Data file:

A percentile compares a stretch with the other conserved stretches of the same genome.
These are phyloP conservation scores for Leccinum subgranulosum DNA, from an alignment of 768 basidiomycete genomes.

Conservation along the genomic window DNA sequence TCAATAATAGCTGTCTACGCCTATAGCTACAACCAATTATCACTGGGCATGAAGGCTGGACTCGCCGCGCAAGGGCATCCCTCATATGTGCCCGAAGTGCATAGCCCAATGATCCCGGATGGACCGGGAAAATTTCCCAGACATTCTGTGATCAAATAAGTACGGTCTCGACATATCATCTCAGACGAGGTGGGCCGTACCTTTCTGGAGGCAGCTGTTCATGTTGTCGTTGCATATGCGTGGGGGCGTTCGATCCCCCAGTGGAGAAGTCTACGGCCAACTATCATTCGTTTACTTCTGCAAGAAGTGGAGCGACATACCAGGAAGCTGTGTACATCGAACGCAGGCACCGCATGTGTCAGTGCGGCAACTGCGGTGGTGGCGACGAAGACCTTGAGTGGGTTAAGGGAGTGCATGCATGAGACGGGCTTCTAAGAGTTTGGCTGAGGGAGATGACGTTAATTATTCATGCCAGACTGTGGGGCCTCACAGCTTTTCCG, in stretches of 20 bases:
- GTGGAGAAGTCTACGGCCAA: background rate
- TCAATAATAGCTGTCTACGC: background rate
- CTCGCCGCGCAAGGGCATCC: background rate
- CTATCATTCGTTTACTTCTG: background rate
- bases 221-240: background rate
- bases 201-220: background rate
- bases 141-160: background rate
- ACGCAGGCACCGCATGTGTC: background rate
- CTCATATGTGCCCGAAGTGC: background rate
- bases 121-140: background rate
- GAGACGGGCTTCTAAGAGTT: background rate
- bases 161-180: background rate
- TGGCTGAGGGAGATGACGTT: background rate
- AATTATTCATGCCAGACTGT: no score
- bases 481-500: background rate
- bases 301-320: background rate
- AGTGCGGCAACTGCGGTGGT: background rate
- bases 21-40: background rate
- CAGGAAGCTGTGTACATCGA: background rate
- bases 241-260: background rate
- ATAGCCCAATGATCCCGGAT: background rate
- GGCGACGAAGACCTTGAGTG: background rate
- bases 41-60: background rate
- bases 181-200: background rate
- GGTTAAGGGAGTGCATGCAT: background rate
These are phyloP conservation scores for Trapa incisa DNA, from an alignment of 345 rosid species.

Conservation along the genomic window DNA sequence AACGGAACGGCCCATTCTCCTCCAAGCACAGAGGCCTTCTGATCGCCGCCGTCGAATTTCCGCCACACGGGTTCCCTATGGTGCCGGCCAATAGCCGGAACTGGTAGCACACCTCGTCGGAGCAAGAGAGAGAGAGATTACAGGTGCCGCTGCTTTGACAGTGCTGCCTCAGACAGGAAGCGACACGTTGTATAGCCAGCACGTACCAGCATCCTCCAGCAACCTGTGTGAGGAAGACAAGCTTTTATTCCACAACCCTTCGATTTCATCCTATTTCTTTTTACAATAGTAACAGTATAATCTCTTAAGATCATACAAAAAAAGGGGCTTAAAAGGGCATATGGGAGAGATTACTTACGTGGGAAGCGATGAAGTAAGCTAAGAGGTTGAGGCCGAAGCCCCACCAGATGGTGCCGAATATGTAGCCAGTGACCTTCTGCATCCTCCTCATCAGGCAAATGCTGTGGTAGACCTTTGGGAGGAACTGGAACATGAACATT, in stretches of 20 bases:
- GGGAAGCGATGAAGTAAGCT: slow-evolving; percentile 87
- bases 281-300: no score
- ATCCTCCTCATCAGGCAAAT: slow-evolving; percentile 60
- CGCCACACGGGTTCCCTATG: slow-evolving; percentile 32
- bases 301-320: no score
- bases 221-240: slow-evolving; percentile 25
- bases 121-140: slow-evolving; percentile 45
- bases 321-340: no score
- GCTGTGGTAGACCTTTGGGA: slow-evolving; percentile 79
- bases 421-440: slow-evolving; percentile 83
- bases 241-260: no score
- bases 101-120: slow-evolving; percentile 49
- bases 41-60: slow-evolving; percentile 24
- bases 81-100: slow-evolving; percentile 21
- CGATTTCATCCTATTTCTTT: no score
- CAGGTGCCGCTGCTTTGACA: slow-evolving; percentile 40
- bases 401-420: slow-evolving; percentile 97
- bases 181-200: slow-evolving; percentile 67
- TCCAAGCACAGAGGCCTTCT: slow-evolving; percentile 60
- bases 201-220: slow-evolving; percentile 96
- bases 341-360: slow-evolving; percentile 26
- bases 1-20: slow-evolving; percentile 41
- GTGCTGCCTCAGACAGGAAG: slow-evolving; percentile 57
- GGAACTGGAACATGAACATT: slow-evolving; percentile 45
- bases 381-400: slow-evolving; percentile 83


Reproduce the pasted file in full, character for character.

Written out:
A percentile compares a stretch with the other conserved stretches of the same genome.
These are phyloP conservation scores for Leccinum subgranulosum DNA, from an alignment of 768 basidiomycete genomes.

Conservation along the genomic window DNA sequence TCAATAATAGCTGTCTACGCCTATAGCTACAACCAATTATCACTGGGCATGAAGGCTGGACTCGCCGCGCAAGGGCATCCCTCATATGTGCCCGAAGTGCATAGCCCAATGATCCCGGATGGACCGGGAAAATTTCCCAGACATTCTGTGATCAAATAAGTACGGTCTCGACATATCATCTCAGACGAGGTGGGCCGTACCTTTCTGGAGGCAGCTGTTCATGTTGTCGTTGCATATGCGTGGGGGCGTTCGATCCCCCAGTGGAGAAGTCTACGGCCAACTATCATTCGTTTACTTCTGCAAGAAGTGGAGCGACATACCAGGAAGCTGTGTACATCGAACGCAGGCACCGCATGTGTCAGTGCGGCAACTGCGGTGGTGGCGACGAAGACCTTGAGTGGGTTAAGGGAGTGCATGCATGAGACGGGCTTCTAAGAGTTTGGCTGAGGGAGATGACGTTAATTATTCATGCCAGACTGTGGGGCCTCACAGCTTTTCCG, in stretches of 20 bases:
- GTGGAGAAGTCTACGGCCAA: background rate
- TCAATAATAGCTGTCTACGC: background rate
- CTCGCCGCGCAAGGGCATCC: background rate
- CTATCATTCGTTTACTTCTG: background rate
- bases 221-240: background rate
- bases 201-220: background rate
- bases 141-160: background rate
- ACGCAGGCACCGCATGTGTC: background rate
- CTCATATGTGCCCGAAGTGC: background rate
- bases 121-140: background rate
- GAGACGGGCTTCTAAGAGTT: background rate
- bases 161-180: background rate
- TGGCTGAGGGAGATGACGTT: background rate
- AATTATTCATGCCAGACTGT: no score
- bases 481-500: background rate
- bases 301-320: background rate
- AGTGCGGCAACTGCGGTGGT: background rate
- bases 21-40: background rate
- CAGGAAGCTGTGTACATCGA: background rate
- bases 241-260: background rate
- ATAGCCCAATGATCCCGGAT: background rate
- GGCGACGAAGACCTTGAGTG: background rate
- bases 41-60: background rate
- bases 181-200: background rate
- GGTTAAGGGAGTGCATGCAT: background rate
These are phyloP conservation scores for Trapa incisa DNA, from an alignment of 345 rosid species.

Conservation along the genomic window DNA sequence AACGGAACGGCCCATTCTCCTCCAAGCACAGAGGCCTTCTGATCGCCGCCGTCGAATTTCCGCCACACGGGTTCCCTATGGTGCCGGCCAATAGCCGGAACTGGTAGCACACCTCGTCGGAGCAAGAGAGAGAGAGATTACAGGTGCCGCTGCTTTGACAGTGCTGCCTCAGACAGGAAGCGACACGTTGTATAGCCAGCACGTACCAGCATCCTCCAGCAACCTGTGTGAGGAAGACAAGCTTTTATTCCACAACCCTTCGATTTCATCCTATTTCTTTTTACAATAGTAACAGTATAATCTCTTAAGATCATACAAAAAAAGGGGCTTAAAAGGGCATATGGGAGAGATTACTTACGTGGGAAGCGATGAAGTAAGCTAAGAGGTTGAGGCCGAAGCCCCACCAGATGGTGCCGAATATGTAGCCAGTGACCTTCTGCATCCTCCTCATCAGGCAAATGCTGTGGTAGACCTTTGGGAGGAACTGGAACATGAACATT, in stretches of 20 bases:
- GGGAAGCGATGAAGTAAGCT: slow-evolving; percentile 87
- bases 281-300: no score
- ATCCTCCTCATCAGGCAAAT: slow-evolving; percentile 60
- CGCCACACGGGTTCCCTATG: slow-evolving; percentile 32
- bases 301-320: no score
- bases 221-240: slow-evolving; percentile 25
- bases 121-140: slow-evolving; percentile 45
- bases 321-340: no score
- GCTGTGGTAGACCTTTGGGA: slow-evolving; percentile 79
- bases 421-440: slow-evolving; percentile 83
- bases 241-260: no score
- bases 101-120: slow-evolving; percentile 49
- bases 41-60: slow-evolving; percentile 24
- bases 81-100: slow-evolving; percentile 21
- CGATTTCATCCTATTTCTTT: no score
- CAGGTGCCGCTGCTTTGACA: slow-evolving; percentile 40
- bases 401-420: slow-evolving; percentile 97
- bases 181-200: slow-evolving; percentile 67
- TCCAAGCACAGAGGCCTTCT: slow-evolving; percentile 60
- bases 201-220: slow-evolving; percentile 96
- bases 341-360: slow-evolving; percentile 26
- bases 1-20: slow-evolving; percentile 41
- GTGCTGCCTCAGACAGGAAG: slow-evolving; percentile 57
- GGAACTGGAACATGAACATT: slow-evolving; percentile 45
- bases 381-400: slow-evolving; percentile 83